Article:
About the Telebehavioral Health Institute

History of TBHI

The Telebehavioral Health Institute, Inc. (TBHI) was formed in 2009 as the TeleMental Health Institute, Inc. by Dr. Maheu with contributing volunteer support by Drs. Myron Pulier and Joseph McMenamin. In 2010, TBHI opened its eLearning telebehavioral health learning center to professional colleagues seeking continuing education training in telebehavioral health. Today the center has served more than 6,300 behavioral health and service professionals from over  60 countries with professional training, certification, staffing and consultation.

Our Founders

Dr. Maheu has been a leader in telebehavioral health since 1994. She started her online experience as the Founder and Editor-in-Chief of SelfhelpMagazine, an online portal that was  an award-winning, peer-reviewed publication holding contributions from thousands of mental health professionals worldwide. It was selected by the National Institute of Mental Health (NIMH) as the only recipient of funding to showcase behavioral health technology during President Clinton’s 1997 inauguration. Dr. Maheu is currently the Executive Director of the Telebehavioral Health Institute, where professionals of all behavioral disciplines can earn more than 84 hours of highly specialized continuing education in telebehavioral health (CE units approved by the American Psychological Association, the National Board of Certified Counselors, NAADAC; CME approved by the American Medical Association). Dr. Maheu is a leader in telebehavioral health, telemental health, distance counseling and online therapy. She has consulted with large health and mental health insurance companies, community clinics, physician groups, universities, technology companies and independent practitioners. She has been the lead author of five text books in telebehavioral health, is currently contracted to write another for graduate students, and speaks internationally on the topics of legal and ethical issues in telepractice using various technologies. She has written dozens of peer-reviewed articles. For a link leading to her full citations, see her bibliography page, here. Dr. Maheu is also the President and CEO of the Coalition for Technology in Behavioral Science (CTiBS), which has developed and published the industry’s first consensus-driven, evidence-based competencies for telebehavioral health. As the co-founder of the group, she has overseen its development since 2010 and contracted/shepherded the Journal for Technology in Behavioral Science (JTIBS).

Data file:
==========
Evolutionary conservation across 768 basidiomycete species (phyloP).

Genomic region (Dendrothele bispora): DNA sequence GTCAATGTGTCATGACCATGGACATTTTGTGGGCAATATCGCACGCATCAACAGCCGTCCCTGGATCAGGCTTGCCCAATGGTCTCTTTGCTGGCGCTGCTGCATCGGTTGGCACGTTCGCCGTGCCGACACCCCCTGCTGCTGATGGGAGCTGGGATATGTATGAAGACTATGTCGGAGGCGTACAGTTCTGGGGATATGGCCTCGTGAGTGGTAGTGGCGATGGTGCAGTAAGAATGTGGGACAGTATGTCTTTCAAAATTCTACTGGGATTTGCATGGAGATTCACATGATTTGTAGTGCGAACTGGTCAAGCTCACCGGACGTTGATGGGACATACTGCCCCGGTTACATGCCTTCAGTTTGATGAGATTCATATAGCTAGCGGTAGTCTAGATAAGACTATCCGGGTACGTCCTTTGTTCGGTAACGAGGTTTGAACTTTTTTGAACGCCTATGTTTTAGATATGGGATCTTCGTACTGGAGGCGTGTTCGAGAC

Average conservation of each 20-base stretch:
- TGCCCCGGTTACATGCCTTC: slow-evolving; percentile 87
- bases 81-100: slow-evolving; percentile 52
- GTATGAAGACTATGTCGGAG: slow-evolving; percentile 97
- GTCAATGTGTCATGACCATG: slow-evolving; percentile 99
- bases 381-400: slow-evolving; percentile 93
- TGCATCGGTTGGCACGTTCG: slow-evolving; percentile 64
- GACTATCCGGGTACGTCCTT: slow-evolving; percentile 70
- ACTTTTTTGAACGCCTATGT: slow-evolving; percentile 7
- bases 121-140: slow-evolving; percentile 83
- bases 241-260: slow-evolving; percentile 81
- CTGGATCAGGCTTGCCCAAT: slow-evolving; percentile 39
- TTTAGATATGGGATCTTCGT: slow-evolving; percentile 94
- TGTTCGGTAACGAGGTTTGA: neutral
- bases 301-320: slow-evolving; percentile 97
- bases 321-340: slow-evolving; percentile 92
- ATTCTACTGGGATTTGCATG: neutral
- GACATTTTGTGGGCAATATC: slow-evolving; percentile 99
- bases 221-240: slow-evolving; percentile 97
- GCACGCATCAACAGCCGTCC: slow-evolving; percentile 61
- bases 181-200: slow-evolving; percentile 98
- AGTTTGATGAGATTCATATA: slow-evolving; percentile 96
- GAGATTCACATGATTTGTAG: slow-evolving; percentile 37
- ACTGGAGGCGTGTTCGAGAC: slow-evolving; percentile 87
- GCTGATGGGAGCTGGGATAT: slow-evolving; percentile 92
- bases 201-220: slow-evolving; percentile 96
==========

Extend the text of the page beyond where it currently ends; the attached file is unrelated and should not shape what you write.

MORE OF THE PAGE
Our Advisory Board and Management Team

  • Dena Puskin, ScD.
  • Rene Quashie, JD
  • Kenneth Drude, Ph.D.
  • Shawna Wright, Ph.D.
  • Marc Horowitz

Our Story

TBHI was founded by Drs. Maheu, Pulier and McMenamin in 2009 after over a decade of collaborative work in behavioral telehealth as a writing team dedicated to documenting the telebehavioral and telebehavioral health evidence base in textbook form. Their shared passion was to identify what works in behavioral telehealth and spread the word to their colleagues. When eLearning platforms became cost effective, Dr. Maheu invested her own resources to bootstrap the building of the Institute. She has also led two writing teams to publish telehealth-related textbooks for which she had successfully negotiated the copyright. Dr. Maheu, Pulier and McMenamin then set about to condense the printed materials of those previously written textbooks into coursework that could be accessed 24/7 through the www.devel.telehealth.org eLearning platform.

Our Mission Statement

To enable behavioral services through evidence-based clinical practices related to the legal and ethical use of technology.